Presentation is loading. Please wait.

Presentation is loading. Please wait.

Combat Nurses in Vietnam: What’s an angel doin’ here in hell? Sheon Montgomery Assistant Archivist, The Vietnam Archive November 7, 2012.

Similar presentations

Presentation on theme: "Combat Nurses in Vietnam: What’s an angel doin’ here in hell? Sheon Montgomery Assistant Archivist, The Vietnam Archive November 7, 2012."— Presentation transcript:

1 Combat Nurses in Vietnam: What’s an angel doin’ here in hell? Sheon Montgomery Assistant Archivist, The Vietnam Archive November 7, 2012

2 The Vietnam Center and Archive Female Military Personnel in Vietnam  8,000-10,000 military women served In Country  Support positions – 10%, 1962-1973  Military Nurses – 1956-1973 90% of women who served in Vietnam 5,000+ Army nurses served 3,000+ nurses, other branches  1960’s – nursing still traditional woman’s role In US only 1% male nurses / in VN <30%

3 The Vietnam Center and Archive Operation Nightingale: Recruiting US Army Nurses

4 The Vietnam Center and Archive Female Nursing Personnel in Vietnam  Vast majority were Combat Nurses  Physical Therapists (43 total / 33 women)  Dieticians (26 total / 20 women)

5 The Vietnam Center and Archive Typical Female U.S. Army Combat Nurse Average age 23.6 Volunteer Higher education Straight from nursing school Little professional experience Learned “on the job” Officer Basic Training for Medical Field Services No combat training / No weapons Officer – entered as Lieutenant

6 Military Nursing Environment Fixed Medical Installations (in 1968, 5,283 hospital beds in country) Surgical Hospitals Field Hospitals Evacuation Hospitals Convalescent Center (3,000 beds) Hospital Ships (USS Repose & USS Sanctuary) Medical Support Network Centralized blood bank Medical logistical support Medical laboratories Air ambulance units The Vietnam Center and Archive

7 System of Phased Treatment 1.Medic – in the field 2. Medevac to nearest hospital triage & emergency treatment died / expectant stabilized 3. Evacuate to Rear Hospital Medical Ship (USS Sanctuary or Repose) Japan or Philippines United States And Free World Military Hospitals Vietnam, 1968

8 The Vietnam Center and Archive Dustoff / Medevac Created New Situation For Nurses Quick response saved more lives Brought trauma and burns straight from the field... Including those who would have died in the field – “Expectant” “ After awhile in Vietnam, I guess I wasn’t so young anymore. I was seeing things, doing things that I never imagined could happen to anyone. I had to do a lot of things on my own, making snap decisions that could end up saving someone or costing him his life.” -- Jacqueline Navarra Rhoads, 1970-71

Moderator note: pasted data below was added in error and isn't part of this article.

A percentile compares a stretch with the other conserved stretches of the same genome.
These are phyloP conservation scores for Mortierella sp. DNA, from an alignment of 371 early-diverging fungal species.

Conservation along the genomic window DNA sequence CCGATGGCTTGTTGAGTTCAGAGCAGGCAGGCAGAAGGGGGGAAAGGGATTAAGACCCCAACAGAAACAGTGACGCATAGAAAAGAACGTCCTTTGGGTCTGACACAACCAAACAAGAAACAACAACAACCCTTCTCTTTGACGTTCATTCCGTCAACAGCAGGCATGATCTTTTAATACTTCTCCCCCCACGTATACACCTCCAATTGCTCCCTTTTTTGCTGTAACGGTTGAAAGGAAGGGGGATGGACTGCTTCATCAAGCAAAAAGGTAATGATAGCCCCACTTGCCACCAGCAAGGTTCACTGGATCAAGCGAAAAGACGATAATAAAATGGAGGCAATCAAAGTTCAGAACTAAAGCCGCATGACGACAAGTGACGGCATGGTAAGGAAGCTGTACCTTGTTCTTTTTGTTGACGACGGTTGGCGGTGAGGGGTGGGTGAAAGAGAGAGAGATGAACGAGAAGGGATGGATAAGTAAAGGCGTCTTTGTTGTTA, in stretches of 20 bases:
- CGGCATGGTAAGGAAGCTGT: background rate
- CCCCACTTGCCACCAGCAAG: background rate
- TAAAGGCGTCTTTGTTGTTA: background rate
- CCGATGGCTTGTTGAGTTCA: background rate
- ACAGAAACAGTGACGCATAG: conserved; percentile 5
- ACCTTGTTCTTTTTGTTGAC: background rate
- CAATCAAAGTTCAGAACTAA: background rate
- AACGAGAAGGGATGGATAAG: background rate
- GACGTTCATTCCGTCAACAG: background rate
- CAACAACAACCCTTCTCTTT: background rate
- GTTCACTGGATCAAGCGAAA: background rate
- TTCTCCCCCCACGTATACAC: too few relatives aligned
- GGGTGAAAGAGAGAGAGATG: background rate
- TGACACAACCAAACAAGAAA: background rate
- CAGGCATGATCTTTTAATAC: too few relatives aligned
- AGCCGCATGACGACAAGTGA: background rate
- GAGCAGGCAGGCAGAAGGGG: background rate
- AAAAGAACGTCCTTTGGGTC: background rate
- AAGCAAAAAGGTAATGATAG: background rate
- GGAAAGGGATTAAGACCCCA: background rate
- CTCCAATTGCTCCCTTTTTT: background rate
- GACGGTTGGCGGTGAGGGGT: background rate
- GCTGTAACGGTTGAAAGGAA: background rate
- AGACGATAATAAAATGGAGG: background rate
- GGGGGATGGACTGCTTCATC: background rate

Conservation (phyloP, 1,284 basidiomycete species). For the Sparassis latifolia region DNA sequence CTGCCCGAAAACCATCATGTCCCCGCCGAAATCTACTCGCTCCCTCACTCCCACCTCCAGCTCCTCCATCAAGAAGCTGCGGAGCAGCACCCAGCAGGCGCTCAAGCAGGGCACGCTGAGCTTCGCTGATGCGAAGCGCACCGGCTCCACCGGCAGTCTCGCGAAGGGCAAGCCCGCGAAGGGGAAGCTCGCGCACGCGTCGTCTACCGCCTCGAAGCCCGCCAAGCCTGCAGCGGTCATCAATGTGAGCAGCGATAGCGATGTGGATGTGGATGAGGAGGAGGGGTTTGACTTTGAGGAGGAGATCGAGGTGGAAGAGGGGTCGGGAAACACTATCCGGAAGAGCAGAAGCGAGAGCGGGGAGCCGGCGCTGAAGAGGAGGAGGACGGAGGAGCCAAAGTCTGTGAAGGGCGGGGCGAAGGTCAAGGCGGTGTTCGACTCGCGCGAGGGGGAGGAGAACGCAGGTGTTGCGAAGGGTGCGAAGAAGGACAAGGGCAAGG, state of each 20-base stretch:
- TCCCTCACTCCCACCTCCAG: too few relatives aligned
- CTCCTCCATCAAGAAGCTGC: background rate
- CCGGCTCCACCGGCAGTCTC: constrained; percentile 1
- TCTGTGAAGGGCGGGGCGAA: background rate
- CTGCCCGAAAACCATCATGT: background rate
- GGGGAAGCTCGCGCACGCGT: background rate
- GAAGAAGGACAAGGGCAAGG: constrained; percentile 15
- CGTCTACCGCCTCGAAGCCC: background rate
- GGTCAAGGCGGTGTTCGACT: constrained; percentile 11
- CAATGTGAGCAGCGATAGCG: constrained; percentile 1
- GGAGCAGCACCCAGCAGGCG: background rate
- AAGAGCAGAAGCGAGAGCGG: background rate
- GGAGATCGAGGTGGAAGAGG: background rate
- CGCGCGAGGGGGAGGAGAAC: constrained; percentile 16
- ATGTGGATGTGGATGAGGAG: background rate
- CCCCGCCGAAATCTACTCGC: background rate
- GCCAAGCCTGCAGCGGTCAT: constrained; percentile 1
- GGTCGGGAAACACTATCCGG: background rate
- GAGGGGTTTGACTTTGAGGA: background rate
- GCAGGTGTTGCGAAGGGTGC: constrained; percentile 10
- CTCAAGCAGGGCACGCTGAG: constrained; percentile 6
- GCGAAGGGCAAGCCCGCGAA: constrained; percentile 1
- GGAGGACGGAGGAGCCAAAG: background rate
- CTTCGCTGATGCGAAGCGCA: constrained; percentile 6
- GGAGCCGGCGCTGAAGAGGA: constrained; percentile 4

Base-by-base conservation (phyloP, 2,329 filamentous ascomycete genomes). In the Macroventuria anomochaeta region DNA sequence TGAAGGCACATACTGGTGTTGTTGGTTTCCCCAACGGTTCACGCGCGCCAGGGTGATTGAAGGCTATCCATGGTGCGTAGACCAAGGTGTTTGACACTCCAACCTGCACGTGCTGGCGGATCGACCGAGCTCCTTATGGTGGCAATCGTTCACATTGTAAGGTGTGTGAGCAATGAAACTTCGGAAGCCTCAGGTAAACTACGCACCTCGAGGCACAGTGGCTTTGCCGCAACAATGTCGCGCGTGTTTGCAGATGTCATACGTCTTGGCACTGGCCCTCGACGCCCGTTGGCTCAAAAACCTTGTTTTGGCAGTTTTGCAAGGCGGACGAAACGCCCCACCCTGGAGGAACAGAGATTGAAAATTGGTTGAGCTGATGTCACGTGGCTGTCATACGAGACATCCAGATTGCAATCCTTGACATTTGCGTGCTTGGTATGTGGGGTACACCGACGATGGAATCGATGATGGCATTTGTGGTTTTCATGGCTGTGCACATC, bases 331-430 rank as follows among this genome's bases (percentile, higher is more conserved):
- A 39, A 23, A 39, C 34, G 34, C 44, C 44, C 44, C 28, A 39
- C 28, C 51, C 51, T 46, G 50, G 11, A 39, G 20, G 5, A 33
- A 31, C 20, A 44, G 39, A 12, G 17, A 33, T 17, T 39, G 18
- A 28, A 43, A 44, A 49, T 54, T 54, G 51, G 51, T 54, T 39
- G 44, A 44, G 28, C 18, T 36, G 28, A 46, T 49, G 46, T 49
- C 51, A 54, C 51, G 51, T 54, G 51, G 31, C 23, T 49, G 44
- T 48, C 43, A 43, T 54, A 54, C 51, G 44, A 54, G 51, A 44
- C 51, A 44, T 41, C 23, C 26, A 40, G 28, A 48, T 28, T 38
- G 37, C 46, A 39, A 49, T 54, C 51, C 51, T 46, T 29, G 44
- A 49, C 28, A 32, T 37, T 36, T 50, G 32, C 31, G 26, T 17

9 Even nurses with trauma experience were unprepared (most nurses had less than 6 months of experience) Small arms fire and anti-personnel mines massive, multiple injuries traumatic and multiple amputations huge and multiple blast wounds Napalm & white phosphorus burns burn flesh down to the bones burn wards particularly gruesome The Vietnam Center and Archive New Kind of War... New Kinds of Trauma “… nurses were essentially doctors’ handmaidens. We were the most inexperienced group of medical personnel ever to serve in war time.” -- Jeanne Diebolt Former USAF Nurse, Vietnam

10 The Vietnam Center and Archive Combat Nurses were expected to be all things.... 24/7 “You have to remember these were healthy guys... I knew he was expectant... My feeling was that one of the worst things that can happen to anybody is dying alone...... he shouldn’t die alone. -- Lorraine Boudreau 1965-66, 1969-70  Nurse  Doctor  Girlfriend  Mother  Counselor So put on some perfume, lipstick and a smile --Helen White